The Center for Demographic and Social Analysis presents

"Demographic, Social, and Economic Influences on Digital Inequality in Japan: A Spatial and Multivariate Analysis"
with James B. Pick, Visiting Researcher, Winter Quarter 2013, Department of Sociology, UCI; School of Business, University of Redlands

Tuesday, February 5, 2013
12:30-1:30 p.m.
Social Science Plaza B, Room 4250

This study of digital inequalities within Japan utilizes data from the country’s 47 prefectures for spatial and multivariate analysis of distributions of technology utilization and expenditure variables. It analyzes the spatial outliers and clusters of prefectures for the country. The paper constructs a conceptual model based on 10 dependent factors and 12 independent ones. The relationship of the independent to dependent factors is moderated by exploratory analysis of spatial patterns of technology utilization.  Wide geographical variation on utilization of digital technologies is examined.  Based on the multivariate model, an empirical analysis identifies correlates of the nation’s digital divide, including Japan’s aged population, which has wide generational gaps; patents registered by Japanese citizens;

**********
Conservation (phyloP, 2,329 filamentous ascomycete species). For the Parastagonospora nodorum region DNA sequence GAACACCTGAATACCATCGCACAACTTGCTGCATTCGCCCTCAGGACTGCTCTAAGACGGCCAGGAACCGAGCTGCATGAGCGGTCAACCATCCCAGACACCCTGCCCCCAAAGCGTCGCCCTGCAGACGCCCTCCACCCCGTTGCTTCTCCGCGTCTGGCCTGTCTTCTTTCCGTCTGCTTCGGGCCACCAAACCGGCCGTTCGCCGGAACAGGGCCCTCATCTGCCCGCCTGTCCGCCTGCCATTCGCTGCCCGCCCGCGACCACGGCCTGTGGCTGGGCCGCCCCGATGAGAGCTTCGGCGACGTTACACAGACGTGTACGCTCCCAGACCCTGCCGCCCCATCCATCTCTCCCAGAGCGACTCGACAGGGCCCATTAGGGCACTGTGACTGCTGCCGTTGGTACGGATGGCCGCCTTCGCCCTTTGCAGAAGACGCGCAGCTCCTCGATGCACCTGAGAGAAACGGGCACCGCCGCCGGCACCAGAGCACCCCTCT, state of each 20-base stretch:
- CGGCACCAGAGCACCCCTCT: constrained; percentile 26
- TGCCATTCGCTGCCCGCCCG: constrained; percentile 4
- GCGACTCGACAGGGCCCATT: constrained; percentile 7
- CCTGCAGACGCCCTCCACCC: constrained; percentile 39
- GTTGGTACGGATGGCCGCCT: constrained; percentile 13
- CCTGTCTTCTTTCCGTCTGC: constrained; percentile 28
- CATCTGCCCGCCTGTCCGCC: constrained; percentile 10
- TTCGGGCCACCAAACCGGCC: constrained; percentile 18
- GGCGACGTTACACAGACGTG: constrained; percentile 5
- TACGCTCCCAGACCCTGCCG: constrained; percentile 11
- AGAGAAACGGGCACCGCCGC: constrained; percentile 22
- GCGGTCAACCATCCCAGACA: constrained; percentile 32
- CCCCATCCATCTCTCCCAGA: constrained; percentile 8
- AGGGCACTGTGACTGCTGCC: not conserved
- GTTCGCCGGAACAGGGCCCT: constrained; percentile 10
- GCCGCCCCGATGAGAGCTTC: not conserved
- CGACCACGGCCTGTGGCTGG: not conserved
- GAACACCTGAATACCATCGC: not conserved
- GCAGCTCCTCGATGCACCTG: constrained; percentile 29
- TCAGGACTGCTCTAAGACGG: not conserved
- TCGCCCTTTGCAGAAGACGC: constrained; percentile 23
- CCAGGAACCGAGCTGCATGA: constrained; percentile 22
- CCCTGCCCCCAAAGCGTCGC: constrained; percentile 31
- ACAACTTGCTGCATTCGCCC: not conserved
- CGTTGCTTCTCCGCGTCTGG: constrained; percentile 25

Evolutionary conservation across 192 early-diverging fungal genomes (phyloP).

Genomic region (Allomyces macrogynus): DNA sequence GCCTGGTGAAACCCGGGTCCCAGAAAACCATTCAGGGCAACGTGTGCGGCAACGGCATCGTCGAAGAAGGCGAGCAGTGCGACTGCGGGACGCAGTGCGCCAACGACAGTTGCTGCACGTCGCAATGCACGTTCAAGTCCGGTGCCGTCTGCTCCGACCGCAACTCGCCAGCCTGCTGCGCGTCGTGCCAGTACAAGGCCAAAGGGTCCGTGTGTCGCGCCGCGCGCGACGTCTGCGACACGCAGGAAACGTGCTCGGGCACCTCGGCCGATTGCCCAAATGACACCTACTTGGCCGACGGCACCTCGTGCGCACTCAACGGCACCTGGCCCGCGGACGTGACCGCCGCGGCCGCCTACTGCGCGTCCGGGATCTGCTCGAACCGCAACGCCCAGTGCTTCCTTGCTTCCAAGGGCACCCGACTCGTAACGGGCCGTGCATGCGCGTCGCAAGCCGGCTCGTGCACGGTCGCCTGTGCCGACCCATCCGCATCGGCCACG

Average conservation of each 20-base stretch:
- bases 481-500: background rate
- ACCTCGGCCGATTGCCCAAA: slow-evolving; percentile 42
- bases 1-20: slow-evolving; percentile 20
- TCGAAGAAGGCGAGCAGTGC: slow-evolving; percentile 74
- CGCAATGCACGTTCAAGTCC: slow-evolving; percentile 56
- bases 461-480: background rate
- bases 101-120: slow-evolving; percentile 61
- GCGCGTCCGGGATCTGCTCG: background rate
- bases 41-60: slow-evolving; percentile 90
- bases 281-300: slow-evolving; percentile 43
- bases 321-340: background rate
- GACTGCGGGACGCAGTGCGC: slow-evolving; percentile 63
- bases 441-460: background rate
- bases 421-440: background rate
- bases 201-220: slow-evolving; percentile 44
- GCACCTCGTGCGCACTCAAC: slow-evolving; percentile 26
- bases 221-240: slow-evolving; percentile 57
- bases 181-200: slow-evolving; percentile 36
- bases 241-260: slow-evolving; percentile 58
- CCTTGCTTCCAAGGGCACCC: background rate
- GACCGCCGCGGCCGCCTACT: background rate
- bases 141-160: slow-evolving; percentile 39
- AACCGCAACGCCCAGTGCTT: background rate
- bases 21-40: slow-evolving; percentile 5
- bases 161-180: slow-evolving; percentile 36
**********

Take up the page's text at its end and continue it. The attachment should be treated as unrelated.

newspaper circulation; students and pupils per capita, and household expenditures on education.  Findings suggest modifications to the conceptual model. Comparisons and distinctions are made with China and the European Union nations.  Implications for the Japan’s regional planning policies are considered.

This event is part of the Population, Society and Inequality Colloquium Series.

For further information, please contact Sandy Cushman, or 949-824-3344.

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